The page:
The Chairman of the United States House of Representative Energy and Commerce Committee and Chairman of the Subcommittee on Energy and Power (“collectively” committee) sent a June 10th letter to the Chairman of the Federal Energy Regulatory Commission (“FERC”) regarding:

. . . the perspectives of the Federal Energy Regulatory Commission (“FERC” or Commission) on the current and future state of the organized electricity markets you oversee pursuant to the authorities granted by Congress and the Federal Power Act.

The committee Chairmen state that they have:

. . . followed with keen interest the many market, regulatory and technology changes currently affecting the electricity sector.

The June 10th letter references committee awareness of changing consumer expectations and the availability of “advanced, consumer-facing technologies in the electricity space are empowering consumers to make smarter decisions in energy usage, while providing utilities new, more efficient ways to generate and distribute power. “ The letter further notes concerns regarding competitiveness of wholesale electricity markets which are attributed to problems with their respective regulatory frameworks.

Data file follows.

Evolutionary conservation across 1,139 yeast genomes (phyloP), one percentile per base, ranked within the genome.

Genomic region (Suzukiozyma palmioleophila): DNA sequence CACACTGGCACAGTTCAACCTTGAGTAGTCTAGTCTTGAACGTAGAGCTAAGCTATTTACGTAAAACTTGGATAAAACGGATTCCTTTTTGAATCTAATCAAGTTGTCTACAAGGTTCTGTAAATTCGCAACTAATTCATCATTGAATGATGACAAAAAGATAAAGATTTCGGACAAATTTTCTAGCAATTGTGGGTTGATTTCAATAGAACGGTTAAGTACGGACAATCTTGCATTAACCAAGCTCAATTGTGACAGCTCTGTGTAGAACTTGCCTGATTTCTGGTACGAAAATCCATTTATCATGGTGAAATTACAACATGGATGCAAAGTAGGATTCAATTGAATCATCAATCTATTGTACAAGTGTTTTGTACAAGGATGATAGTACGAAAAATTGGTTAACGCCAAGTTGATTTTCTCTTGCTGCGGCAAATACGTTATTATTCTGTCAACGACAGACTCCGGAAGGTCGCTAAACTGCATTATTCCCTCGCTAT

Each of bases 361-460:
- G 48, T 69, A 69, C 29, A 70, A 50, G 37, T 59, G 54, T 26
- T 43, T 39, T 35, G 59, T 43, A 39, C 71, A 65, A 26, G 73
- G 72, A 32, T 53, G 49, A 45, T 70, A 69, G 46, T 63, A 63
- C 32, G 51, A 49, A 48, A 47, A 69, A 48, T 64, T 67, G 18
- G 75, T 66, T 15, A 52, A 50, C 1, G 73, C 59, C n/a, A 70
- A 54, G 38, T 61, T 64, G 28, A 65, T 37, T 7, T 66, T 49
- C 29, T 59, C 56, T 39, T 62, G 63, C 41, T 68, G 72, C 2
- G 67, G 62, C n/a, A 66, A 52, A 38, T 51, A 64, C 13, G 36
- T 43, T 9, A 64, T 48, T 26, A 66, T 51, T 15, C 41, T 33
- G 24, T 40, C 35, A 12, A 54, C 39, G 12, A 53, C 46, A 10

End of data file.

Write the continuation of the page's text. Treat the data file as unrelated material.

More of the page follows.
Cited as “evidence” of an evolution taking place are two Supreme Court decisions regarding the scope and reach of the Federal Power Act and the jurisdiction of the FERC and how new products and programs fit into the existing statutory regulatory regimes. The decisions cited are Federal Energy Regulatory Commission v. Electric Power Supply Association and Hughes v. Taleen Energy Market, LLC.

The committee poses to the FERC chairman five questions, which include:

  1. Have the competitive markets fared as expected since restructuring began over 20 years ago, particularly in terms of market efficiency, capital investment, reliability, electricity rates, and consumer impacts?
  2. Are the competitive markets equipped to promote, integrate and adapt new technologies, new products and services, and state and federal policy changes?
  3. What is the Commission’s view as to how non-FERC jurisdictional federal and state actions, such as the Federal Production Tax Credit or state and energy mandates, impact the operation of wholesale markets generally, and specifically, in terms of impacts on reliability, resource and technology neutrality, and wholesale power process?
  4. How do new technologies, programs, incentives, and policy changes at the state and federal levels affect the jurisdictional “bright line”? Is that line becoming increasingly blurred as a result of such changes?
  5. Does the Federal Power Act continue to be well-suited for today’s electricity sector? Is it well-suited for the electricity system of the future?

A copy of the June 10th letter can be downloaded here.